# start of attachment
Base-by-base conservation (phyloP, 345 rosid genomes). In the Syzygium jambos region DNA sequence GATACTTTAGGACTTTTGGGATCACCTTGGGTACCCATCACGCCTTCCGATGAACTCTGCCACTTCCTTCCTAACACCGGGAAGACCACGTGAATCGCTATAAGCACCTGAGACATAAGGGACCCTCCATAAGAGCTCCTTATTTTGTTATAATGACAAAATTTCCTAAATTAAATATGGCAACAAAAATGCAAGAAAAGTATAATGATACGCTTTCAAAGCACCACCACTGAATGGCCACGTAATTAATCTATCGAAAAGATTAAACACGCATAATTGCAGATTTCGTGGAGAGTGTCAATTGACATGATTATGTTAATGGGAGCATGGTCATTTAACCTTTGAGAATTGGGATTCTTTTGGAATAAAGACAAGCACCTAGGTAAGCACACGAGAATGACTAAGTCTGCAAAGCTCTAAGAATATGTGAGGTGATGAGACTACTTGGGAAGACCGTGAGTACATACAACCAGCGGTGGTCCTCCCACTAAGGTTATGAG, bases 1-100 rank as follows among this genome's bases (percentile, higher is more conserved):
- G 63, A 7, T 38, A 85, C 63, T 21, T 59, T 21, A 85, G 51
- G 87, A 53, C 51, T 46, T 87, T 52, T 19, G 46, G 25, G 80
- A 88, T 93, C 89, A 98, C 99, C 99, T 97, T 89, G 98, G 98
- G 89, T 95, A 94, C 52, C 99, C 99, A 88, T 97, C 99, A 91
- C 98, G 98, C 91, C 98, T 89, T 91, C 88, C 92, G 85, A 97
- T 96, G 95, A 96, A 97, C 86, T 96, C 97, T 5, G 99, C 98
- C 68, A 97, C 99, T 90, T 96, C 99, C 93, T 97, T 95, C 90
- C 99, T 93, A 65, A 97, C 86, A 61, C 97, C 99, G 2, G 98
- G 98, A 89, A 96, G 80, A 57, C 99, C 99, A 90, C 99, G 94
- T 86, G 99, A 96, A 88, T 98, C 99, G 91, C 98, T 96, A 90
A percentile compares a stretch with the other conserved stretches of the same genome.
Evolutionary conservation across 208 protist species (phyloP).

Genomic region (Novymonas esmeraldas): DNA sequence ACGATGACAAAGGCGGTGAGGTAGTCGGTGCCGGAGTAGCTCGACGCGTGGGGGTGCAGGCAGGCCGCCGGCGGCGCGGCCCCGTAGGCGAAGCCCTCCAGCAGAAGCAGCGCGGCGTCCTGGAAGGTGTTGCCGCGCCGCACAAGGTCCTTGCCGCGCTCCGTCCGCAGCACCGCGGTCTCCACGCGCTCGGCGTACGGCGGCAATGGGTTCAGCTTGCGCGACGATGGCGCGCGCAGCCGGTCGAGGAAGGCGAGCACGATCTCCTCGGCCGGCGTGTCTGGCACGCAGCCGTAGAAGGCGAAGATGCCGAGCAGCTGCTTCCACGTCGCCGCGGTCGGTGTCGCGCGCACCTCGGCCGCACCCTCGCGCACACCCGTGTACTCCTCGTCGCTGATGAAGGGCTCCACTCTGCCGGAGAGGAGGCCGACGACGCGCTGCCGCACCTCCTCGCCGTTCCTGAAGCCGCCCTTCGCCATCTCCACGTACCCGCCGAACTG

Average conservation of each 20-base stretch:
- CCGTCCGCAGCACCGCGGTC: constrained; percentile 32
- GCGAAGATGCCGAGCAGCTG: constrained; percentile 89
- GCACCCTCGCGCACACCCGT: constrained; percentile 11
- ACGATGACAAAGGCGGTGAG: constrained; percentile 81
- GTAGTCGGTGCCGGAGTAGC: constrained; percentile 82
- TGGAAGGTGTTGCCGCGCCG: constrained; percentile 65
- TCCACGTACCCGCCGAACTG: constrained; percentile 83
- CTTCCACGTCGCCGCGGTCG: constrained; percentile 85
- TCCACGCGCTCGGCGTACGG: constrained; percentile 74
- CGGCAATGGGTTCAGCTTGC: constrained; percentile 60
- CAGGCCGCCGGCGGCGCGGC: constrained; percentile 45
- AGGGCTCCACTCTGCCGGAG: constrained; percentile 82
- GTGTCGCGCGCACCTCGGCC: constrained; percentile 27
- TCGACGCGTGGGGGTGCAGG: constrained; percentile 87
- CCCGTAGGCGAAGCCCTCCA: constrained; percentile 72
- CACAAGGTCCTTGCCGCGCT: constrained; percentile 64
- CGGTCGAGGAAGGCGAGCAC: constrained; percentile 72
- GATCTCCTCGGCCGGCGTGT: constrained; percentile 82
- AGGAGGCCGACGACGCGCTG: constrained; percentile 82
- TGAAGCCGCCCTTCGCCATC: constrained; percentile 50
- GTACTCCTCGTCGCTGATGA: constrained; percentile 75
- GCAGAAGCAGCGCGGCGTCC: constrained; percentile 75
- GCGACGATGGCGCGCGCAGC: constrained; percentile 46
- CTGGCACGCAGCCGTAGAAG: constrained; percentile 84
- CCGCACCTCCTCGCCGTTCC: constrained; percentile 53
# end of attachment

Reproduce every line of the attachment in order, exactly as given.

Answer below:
Base-by-base conservation (phyloP, 345 rosid genomes). In the Syzygium jambos region DNA sequence GATACTTTAGGACTTTTGGGATCACCTTGGGTACCCATCACGCCTTCCGATGAACTCTGCCACTTCCTTCCTAACACCGGGAAGACCACGTGAATCGCTATAAGCACCTGAGACATAAGGGACCCTCCATAAGAGCTCCTTATTTTGTTATAATGACAAAATTTCCTAAATTAAATATGGCAACAAAAATGCAAGAAAAGTATAATGATACGCTTTCAAAGCACCACCACTGAATGGCCACGTAATTAATCTATCGAAAAGATTAAACACGCATAATTGCAGATTTCGTGGAGAGTGTCAATTGACATGATTATGTTAATGGGAGCATGGTCATTTAACCTTTGAGAATTGGGATTCTTTTGGAATAAAGACAAGCACCTAGGTAAGCACACGAGAATGACTAAGTCTGCAAAGCTCTAAGAATATGTGAGGTGATGAGACTACTTGGGAAGACCGTGAGTACATACAACCAGCGGTGGTCCTCCCACTAAGGTTATGAG, bases 1-100 rank as follows among this genome's bases (percentile, higher is more conserved):
- G 63, A 7, T 38, A 85, C 63, T 21, T 59, T 21, A 85, G 51
- G 87, A 53, C 51, T 46, T 87, T 52, T 19, G 46, G 25, G 80
- A 88, T 93, C 89, A 98, C 99, C 99, T 97, T 89, G 98, G 98
- G 89, T 95, A 94, C 52, C 99, C 99, A 88, T 97, C 99, A 91
- C 98, G 98, C 91, C 98, T 89, T 91, C 88, C 92, G 85, A 97
- T 96, G 95, A 96, A 97, C 86, T 96, C 97, T 5, G 99, C 98
- C 68, A 97, C 99, T 90, T 96, C 99, C 93, T 97, T 95, C 90
- C 99, T 93, A 65, A 97, C 86, A 61, C 97, C 99, G 2, G 98
- G 98, A 89, A 96, G 80, A 57, C 99, C 99, A 90, C 99, G 94
- T 86, G 99, A 96, A 88, T 98, C 99, G 91, C 98, T 96, A 90
A percentile compares a stretch with the other conserved stretches of the same genome.
Evolutionary conservation across 208 protist species (phyloP).

Genomic region (Novymonas esmeraldas): DNA sequence ACGATGACAAAGGCGGTGAGGTAGTCGGTGCCGGAGTAGCTCGACGCGTGGGGGTGCAGGCAGGCCGCCGGCGGCGCGGCCCCGTAGGCGAAGCCCTCCAGCAGAAGCAGCGCGGCGTCCTGGAAGGTGTTGCCGCGCCGCACAAGGTCCTTGCCGCGCTCCGTCCGCAGCACCGCGGTCTCCACGCGCTCGGCGTACGGCGGCAATGGGTTCAGCTTGCGCGACGATGGCGCGCGCAGCCGGTCGAGGAAGGCGAGCACGATCTCCTCGGCCGGCGTGTCTGGCACGCAGCCGTAGAAGGCGAAGATGCCGAGCAGCTGCTTCCACGTCGCCGCGGTCGGTGTCGCGCGCACCTCGGCCGCACCCTCGCGCACACCCGTGTACTCCTCGTCGCTGATGAAGGGCTCCACTCTGCCGGAGAGGAGGCCGACGACGCGCTGCCGCACCTCCTCGCCGTTCCTGAAGCCGCCCTTCGCCATCTCCACGTACCCGCCGAACTG

Average conservation of each 20-base stretch:
- CCGTCCGCAGCACCGCGGTC: constrained; percentile 32
- GCGAAGATGCCGAGCAGCTG: constrained; percentile 89
- GCACCCTCGCGCACACCCGT: constrained; percentile 11
- ACGATGACAAAGGCGGTGAG: constrained; percentile 81
- GTAGTCGGTGCCGGAGTAGC: constrained; percentile 82
- TGGAAGGTGTTGCCGCGCCG: constrained; percentile 65
- TCCACGTACCCGCCGAACTG: constrained; percentile 83
- CTTCCACGTCGCCGCGGTCG: constrained; percentile 85
- TCCACGCGCTCGGCGTACGG: constrained; percentile 74
- CGGCAATGGGTTCAGCTTGC: constrained; percentile 60
- CAGGCCGCCGGCGGCGCGGC: constrained; percentile 45
- AGGGCTCCACTCTGCCGGAG: constrained; percentile 82
- GTGTCGCGCGCACCTCGGCC: constrained; percentile 27
- TCGACGCGTGGGGGTGCAGG: constrained; percentile 87
- CCCGTAGGCGAAGCCCTCCA: constrained; percentile 72
- CACAAGGTCCTTGCCGCGCT: constrained; percentile 64
- CGGTCGAGGAAGGCGAGCAC: constrained; percentile 72
- GATCTCCTCGGCCGGCGTGT: constrained; percentile 82
- AGGAGGCCGACGACGCGCTG: constrained; percentile 82
- TGAAGCCGCCCTTCGCCATC: constrained; percentile 50
- GTACTCCTCGTCGCTGATGA: constrained; percentile 75
- GCAGAAGCAGCGCGGCGTCC: constrained; percentile 75
- GCGACGATGGCGCGCGCAGC: constrained; percentile 46
- CTGGCACGCAGCCGTAGAAG: constrained; percentile 84
- CCGCACCTCCTCGCCGTTCC: constrained; percentile 53